Dorsoduro’s driving ambition
Author: DAVE FALL
From time to time I have to remind colleagues, friends and family just how successful motorcycle giant Aprilia really is, especially when you consider its motorcycle racing heritage.
Whichever class it cares to enter, from the 125cc tiddlers to World Superbikes (WSB), Aprilia is right up there with the very best.
Aprilia Dorsoduro 1200 specs
One of the bike maker's star riders, Max Biaggi, took yet another victory for the marque (make that a double win) at the 2012 Misano WSB on his Aprilia RSV4 factory machine.
MAX MOTARD STYLE
Interestingly, here in the Western Cape* there’s a friendly new home for Aprilia encompassing bike sales, parts and service. I paid them a visit eager to learn more about current models from this proud Italian group.
I was told that in the first three months since taking over the franchise they’ve already reached double-figure sales deals.
Looking back at Aprilia’s heritage, acquired by the Piaggio Group in 2004, the fourth largest bike manufacturer in the world, the rugged-looking Dorsoduro that we take a closer look at this week continues on that company’s success.
Ostensibly a “max motard-style” bike, the big brother to the 750cc Dorsoduro boasts a powerful 1200cc vee-twin motor and is something of an agile and performance-oriented bike.
With its sleek looks, wide handlebars with hand protectors and wind deflector-type fairing up front, it looks the sort of bike that can criss-cross South African roads - dirt, potholed or otherwise – very, very quickly.
The lusty 90-degree vee-twin motor pushes out 96kW at 8700rpm, while developing 115Nm with a torque peak of 7200 rpm. With three riding modes (sport, touring and rain) the rider is able to dial up just the right amount power inputs in a given situation.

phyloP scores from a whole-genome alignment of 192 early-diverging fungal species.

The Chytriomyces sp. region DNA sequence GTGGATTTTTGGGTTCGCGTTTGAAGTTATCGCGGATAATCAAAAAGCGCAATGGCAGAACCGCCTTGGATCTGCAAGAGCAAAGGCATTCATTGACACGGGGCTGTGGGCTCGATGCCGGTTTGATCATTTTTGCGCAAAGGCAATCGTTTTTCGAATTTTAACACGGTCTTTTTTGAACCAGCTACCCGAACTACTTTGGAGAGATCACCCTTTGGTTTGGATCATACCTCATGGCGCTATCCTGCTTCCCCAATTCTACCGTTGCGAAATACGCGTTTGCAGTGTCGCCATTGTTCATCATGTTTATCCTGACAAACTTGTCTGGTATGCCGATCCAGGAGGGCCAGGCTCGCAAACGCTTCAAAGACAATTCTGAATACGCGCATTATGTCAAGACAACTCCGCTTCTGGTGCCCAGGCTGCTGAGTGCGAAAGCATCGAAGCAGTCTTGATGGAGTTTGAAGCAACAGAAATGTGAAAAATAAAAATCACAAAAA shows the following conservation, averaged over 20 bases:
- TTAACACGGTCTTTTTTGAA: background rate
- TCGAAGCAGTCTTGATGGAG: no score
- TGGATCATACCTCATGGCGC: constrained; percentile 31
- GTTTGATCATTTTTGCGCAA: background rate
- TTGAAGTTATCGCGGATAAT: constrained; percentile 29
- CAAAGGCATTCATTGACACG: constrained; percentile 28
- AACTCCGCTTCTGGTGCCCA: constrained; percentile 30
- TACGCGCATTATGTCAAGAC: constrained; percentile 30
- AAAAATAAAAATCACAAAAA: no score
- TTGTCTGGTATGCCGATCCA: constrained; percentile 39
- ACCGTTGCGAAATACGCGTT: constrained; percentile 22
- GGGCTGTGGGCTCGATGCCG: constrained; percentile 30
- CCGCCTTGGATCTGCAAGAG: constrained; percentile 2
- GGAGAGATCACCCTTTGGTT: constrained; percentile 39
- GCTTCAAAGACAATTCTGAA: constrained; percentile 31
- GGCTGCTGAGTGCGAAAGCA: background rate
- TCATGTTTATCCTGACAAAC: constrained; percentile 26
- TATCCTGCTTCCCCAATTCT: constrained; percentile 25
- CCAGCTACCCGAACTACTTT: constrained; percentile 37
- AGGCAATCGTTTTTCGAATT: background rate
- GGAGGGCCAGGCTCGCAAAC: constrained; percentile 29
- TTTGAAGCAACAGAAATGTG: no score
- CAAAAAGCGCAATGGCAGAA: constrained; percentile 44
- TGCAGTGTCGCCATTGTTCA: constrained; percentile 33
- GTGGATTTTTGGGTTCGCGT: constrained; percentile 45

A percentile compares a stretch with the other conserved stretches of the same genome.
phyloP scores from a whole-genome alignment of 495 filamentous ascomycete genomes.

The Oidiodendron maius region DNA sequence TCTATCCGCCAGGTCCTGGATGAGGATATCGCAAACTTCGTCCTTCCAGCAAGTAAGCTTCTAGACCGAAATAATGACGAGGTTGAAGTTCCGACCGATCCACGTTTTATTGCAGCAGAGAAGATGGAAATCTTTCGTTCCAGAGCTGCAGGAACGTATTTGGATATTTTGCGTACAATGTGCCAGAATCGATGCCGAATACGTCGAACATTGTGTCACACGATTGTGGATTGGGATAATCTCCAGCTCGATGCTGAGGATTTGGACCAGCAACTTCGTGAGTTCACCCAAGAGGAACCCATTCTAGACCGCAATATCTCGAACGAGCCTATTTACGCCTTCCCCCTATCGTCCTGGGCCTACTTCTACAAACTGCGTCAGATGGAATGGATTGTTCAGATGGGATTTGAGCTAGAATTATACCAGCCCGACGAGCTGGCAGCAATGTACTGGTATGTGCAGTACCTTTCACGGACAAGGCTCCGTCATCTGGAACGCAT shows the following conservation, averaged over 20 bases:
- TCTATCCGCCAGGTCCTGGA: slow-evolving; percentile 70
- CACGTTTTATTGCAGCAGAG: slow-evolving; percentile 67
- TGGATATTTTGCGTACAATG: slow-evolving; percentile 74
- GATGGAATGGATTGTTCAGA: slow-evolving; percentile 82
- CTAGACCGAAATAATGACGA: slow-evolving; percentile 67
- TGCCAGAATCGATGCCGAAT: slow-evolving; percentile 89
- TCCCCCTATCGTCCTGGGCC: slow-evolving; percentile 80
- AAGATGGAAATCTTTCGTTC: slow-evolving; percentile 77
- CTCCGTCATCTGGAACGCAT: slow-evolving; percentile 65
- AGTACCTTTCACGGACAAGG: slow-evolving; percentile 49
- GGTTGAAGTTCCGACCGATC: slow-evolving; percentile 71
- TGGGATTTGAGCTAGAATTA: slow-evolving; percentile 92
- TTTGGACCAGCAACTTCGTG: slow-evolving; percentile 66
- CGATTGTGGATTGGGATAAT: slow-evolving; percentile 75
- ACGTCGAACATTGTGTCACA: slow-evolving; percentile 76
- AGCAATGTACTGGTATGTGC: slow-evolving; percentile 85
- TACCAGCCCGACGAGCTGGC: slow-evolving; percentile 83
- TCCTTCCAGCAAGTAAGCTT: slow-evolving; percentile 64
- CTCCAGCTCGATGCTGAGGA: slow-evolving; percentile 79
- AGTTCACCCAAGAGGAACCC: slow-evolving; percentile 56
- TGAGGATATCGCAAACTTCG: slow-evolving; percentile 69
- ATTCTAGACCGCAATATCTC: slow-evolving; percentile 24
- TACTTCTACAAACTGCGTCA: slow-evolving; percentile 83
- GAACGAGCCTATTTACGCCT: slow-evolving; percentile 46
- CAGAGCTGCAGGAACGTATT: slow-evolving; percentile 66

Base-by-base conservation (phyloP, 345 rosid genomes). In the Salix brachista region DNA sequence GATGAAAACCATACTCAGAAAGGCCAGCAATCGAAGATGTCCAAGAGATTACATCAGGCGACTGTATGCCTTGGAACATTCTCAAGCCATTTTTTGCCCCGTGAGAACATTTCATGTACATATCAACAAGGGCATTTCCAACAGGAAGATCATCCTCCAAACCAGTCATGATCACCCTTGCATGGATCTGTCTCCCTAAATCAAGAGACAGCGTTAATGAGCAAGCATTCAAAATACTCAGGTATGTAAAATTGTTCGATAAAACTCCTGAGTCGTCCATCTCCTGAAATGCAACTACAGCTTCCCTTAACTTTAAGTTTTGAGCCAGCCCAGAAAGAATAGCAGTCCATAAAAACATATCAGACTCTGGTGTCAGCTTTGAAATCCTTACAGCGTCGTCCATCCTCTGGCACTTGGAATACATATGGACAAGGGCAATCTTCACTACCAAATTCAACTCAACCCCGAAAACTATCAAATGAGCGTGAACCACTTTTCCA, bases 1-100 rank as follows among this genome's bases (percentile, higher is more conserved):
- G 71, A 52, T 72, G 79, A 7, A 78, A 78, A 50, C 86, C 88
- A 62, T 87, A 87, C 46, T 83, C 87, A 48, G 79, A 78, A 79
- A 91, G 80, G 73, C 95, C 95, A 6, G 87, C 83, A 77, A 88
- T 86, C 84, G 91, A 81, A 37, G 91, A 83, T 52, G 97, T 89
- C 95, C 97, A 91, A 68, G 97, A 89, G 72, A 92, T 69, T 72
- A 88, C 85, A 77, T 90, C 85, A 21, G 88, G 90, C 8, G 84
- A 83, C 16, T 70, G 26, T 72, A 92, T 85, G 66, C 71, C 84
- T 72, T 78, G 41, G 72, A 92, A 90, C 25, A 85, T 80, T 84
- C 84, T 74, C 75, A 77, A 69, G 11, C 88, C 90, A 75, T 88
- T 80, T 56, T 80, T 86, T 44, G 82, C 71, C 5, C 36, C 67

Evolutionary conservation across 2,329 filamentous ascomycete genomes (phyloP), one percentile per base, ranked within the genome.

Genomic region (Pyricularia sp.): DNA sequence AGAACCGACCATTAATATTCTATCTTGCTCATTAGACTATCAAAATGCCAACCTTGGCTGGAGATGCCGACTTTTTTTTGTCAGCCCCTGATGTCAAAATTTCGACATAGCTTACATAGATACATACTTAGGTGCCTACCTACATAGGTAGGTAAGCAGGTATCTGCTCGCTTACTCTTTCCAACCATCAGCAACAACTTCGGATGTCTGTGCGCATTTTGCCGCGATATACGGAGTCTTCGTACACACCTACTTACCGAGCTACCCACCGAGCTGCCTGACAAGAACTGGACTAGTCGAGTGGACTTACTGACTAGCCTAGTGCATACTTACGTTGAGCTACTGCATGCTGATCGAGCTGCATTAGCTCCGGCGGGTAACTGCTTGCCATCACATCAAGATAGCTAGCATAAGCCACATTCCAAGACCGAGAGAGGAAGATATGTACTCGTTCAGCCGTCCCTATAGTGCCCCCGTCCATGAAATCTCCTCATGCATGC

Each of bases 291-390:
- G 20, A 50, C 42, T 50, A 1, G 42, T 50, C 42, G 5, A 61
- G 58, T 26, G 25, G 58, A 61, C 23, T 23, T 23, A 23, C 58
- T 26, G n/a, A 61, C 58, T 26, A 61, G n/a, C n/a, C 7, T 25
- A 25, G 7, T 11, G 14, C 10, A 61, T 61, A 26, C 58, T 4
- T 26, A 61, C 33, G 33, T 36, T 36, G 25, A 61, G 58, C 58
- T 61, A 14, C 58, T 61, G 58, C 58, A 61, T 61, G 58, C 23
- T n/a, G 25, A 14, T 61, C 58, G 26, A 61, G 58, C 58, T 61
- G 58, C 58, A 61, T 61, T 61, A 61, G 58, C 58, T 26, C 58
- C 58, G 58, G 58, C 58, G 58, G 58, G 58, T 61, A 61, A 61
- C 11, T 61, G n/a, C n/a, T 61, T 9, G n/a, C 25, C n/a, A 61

Factor in the option of ABS and traction control and it is easy to see why this Dorsoduro could well be the perfect all-rounder.
The bike has plenty of features including electronic fuel injection, ride by wire technology, Brembo brakes, hydraulic clutch, and a three-way catalytic converter dual exhaust system. The model rides on modular three-spoke alloy wheels and a trellis-type frame that offers large amounts of torsional stiffness. It is finished in a two-tone colour scheme.
Suspension wise, the Sachs front forks (43mm), are of the upside down variety and are fully adjustable, plus there’s a piggyback design rear monoshock arrangement to be found at the rear.
When all that engine power needs to be harnessed in the rider can count on those Brembo racing brakes doing their job well – incidentally, very similar to those fitted to factory race bikes.
While other manufacturers continue to chase after the benchmark-leading machine in the adventure market (such as the BMW’s R1200GS) Aprilia seems perfectly content to debut and market its latest offering in the motard/supermoto class … and I can see why.
It’s somehow a very different kind of machine. Imagine if everybody bought the same bike or car, what a boring world we would live in!
The 2012 Aprilia Dorsoduro sells for R119 995.
*If you reside in the Western Cape and would like to take a closer look at Aprilia products, Aprilia South is the well-stocked local agent. They can be found in Plumstead, Cape Town. Contact 0217610157.